I’m using Falcon Pro on the Android at the moment. To be clear, I would like to make a list my default timeline, with regular refreshes. I would just prefer to save several steps…it takes me about 5 steps each time to get to the list, refresh it and jump the top of the list so I can start scanning. Tweetings was supposed to support what I’m looking to do, but I can’t figure it out within the app or their limited instructions, and they won’t respond to tweets requesting additional info. But I’ve tried about 15 apps now, and still haven’t found what I’m looking for. I haven’t tried Hootsuite on the Android, but I’ll take a look.

  • Ashley Faulkes

    Awesome, this is just what I needed to supplement my use of TweetDeck! I was wondering how I was going to process all those lists. These tips will save me a few hours. Thanks alot Aaron!!

    I also just blogged on using TweetDeck for Twitter, maybe you readers might find my post useful –

  • Kameel Vohra

    Thanks for the list management tip Aaron. As a benchmark, how much time do you spend on twitter/managing your twitter presence?

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  • Amy Clarke

    I think I’ll use this. I have about 50 followers who I chat to on-line. A few other people have said they want to buy the DVD of the film im making atm but arn’t interested in advice. It would be good to put people into lists so I can give them what they want – whether it be advice or to buy.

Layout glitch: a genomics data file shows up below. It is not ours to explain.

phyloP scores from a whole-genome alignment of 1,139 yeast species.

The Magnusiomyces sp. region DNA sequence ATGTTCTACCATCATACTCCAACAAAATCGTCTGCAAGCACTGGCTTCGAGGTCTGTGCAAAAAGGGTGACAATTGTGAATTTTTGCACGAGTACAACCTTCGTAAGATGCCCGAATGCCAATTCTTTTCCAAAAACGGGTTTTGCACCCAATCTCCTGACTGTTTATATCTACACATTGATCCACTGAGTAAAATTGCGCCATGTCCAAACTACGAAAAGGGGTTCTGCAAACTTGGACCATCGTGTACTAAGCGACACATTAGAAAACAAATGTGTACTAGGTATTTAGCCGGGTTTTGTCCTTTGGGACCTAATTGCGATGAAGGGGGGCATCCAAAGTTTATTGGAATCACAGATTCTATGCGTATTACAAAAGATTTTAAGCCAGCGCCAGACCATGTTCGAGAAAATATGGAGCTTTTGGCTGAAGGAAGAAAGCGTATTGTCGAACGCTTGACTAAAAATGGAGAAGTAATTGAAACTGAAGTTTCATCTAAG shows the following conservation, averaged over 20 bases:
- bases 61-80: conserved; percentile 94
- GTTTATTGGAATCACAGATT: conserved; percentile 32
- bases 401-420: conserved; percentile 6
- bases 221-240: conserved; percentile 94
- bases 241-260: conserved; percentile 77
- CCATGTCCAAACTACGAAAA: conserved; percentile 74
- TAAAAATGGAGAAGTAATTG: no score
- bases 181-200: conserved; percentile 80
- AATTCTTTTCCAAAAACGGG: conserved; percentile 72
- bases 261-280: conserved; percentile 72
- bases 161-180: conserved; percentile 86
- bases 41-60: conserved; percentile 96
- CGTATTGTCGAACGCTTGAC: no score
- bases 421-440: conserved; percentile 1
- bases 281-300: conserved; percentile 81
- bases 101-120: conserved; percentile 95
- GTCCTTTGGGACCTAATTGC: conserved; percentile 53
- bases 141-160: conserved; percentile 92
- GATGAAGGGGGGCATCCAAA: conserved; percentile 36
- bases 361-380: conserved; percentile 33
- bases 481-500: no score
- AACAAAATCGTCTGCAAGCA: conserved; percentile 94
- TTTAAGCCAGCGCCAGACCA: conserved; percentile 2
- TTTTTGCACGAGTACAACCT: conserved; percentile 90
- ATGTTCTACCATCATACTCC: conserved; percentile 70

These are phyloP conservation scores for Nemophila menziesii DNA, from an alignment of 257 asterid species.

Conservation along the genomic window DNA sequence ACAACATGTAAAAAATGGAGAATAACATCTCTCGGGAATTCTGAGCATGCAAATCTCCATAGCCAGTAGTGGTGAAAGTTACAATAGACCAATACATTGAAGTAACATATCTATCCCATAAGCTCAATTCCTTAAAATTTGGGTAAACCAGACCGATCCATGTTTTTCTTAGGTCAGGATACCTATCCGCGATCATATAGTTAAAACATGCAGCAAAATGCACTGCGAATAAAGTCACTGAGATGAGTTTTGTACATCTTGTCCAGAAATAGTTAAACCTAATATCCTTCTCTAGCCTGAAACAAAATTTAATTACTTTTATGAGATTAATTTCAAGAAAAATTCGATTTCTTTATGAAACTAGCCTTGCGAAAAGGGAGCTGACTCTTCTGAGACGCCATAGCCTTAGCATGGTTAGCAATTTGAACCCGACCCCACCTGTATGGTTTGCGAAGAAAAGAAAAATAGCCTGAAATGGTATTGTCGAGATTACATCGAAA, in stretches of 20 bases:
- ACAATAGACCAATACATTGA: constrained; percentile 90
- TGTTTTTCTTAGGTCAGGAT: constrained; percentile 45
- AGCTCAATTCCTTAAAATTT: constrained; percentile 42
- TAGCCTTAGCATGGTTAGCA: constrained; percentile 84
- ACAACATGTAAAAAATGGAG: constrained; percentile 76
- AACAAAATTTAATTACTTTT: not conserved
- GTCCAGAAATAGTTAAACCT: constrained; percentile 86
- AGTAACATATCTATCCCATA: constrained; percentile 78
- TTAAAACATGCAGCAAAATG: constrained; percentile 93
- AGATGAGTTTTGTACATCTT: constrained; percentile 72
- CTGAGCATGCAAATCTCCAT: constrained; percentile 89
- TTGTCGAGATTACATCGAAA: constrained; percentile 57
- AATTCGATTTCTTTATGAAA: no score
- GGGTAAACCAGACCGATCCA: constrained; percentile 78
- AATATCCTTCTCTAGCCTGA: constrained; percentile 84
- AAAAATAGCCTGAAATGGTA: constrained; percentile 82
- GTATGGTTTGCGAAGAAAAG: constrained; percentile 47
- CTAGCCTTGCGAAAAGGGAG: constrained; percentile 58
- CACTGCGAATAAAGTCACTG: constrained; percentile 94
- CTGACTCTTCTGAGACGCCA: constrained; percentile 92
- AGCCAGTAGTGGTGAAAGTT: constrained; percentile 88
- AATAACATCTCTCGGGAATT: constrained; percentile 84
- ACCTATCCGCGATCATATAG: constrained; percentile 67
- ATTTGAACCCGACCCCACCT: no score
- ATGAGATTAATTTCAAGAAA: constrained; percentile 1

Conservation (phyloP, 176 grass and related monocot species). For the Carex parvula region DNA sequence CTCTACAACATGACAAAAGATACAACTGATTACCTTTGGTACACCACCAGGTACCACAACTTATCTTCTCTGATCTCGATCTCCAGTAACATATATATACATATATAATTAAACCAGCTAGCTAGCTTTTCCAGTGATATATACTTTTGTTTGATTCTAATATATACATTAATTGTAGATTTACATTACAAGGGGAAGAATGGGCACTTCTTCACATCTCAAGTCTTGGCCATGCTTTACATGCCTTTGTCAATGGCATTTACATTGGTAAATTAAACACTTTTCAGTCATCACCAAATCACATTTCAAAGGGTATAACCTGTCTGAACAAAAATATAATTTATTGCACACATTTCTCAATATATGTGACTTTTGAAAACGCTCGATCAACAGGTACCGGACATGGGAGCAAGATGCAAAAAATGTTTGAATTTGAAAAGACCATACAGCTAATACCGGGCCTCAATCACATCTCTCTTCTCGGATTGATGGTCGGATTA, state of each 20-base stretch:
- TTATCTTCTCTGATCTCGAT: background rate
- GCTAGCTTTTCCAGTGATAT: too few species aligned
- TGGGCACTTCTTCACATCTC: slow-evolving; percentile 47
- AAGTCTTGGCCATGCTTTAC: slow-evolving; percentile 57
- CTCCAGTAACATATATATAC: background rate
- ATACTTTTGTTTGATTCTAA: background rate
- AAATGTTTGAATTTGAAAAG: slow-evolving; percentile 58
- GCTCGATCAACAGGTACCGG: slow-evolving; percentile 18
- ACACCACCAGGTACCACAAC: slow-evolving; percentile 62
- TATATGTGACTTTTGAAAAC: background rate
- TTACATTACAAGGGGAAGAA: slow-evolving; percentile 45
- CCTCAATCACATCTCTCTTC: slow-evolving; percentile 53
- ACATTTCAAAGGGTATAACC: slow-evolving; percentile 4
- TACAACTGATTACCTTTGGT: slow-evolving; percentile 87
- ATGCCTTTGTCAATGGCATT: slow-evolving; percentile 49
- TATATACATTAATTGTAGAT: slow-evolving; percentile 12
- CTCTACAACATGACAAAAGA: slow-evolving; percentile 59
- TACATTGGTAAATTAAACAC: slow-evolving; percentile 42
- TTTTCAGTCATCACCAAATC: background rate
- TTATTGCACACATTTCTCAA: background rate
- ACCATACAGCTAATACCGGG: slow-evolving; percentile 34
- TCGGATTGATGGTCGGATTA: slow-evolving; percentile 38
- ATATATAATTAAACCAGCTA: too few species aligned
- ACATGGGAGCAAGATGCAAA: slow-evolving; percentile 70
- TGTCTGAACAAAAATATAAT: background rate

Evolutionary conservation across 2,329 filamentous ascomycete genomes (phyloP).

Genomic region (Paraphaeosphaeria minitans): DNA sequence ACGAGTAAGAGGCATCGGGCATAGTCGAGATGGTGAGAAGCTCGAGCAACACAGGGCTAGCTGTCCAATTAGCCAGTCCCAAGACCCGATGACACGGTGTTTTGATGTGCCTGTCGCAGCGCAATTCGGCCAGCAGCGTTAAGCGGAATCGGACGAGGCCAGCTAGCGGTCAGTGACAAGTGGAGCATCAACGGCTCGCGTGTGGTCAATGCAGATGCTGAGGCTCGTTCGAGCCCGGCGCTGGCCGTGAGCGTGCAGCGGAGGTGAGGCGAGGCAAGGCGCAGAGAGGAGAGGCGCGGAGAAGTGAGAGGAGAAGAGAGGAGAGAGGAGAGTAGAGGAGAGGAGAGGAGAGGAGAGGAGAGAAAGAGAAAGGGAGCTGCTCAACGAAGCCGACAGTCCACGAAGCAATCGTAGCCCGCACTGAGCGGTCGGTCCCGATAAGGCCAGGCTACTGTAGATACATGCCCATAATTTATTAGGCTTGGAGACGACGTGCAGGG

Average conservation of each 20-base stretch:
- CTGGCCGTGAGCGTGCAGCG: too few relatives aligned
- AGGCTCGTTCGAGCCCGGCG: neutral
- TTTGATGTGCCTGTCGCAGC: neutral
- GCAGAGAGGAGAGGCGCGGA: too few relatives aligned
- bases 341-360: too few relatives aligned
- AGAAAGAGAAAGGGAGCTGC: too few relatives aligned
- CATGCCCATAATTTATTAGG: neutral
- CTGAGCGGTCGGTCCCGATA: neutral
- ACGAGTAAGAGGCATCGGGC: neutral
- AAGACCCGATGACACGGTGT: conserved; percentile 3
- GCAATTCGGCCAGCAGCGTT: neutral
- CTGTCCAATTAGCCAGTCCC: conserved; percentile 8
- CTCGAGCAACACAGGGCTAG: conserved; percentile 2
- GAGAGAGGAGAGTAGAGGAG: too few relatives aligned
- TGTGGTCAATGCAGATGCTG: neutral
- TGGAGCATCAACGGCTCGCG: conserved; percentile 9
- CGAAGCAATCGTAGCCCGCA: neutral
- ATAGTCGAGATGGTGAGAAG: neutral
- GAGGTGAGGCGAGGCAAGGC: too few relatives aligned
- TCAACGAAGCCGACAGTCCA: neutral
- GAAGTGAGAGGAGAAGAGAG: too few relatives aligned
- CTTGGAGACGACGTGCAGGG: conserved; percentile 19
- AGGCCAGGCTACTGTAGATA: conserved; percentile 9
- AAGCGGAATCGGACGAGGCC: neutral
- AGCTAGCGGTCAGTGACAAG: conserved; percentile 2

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  • NavNeet Navi

    Brilliant article Aaron. Thanks for sharing your valuable thoughts. I have one question about the privacy of twitter list. Should it be public or private? What would you recommend?

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  • Arturo Durán

    Thanks so much, Aaron. I started doing exactly what you recommend a long time ago, after going a bit mad with my timeline. Glad to see someone else finds it useful. Regards

  • Misha Infotech

    Hi Aaron,
    I have a twitter account but I rarely use it as I frequently use Google+ and Facebook. But now I am looking to use twitter also as it has got some new end user oriented features implemented.

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  • MD Golam Rabbani

    So I am going to build my twitter list right now. Thanks Aaron.

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  • Skaiebird

    Yes…that was my question as well. Public and private – which is best…and, if it is public, can others add themselves or can only I do that? Or…can I invite them to join the list?

  • Garen Arnold

    Hey Aaron,

    At first Twitter can be very confusing to master. I mean there are so many spammy tactics, crappy ebooks, etc. It’s not about the number of followers you have. I would rather have 5 people that actually engage with me, rather than 100k followers that don’t ever engage with me. There are tools that can help us, but this doesn’t mean that you don’t have to work at it :)

    P.S. looks like a very interesting Twitter tool. I will have to check it out and then write about it :)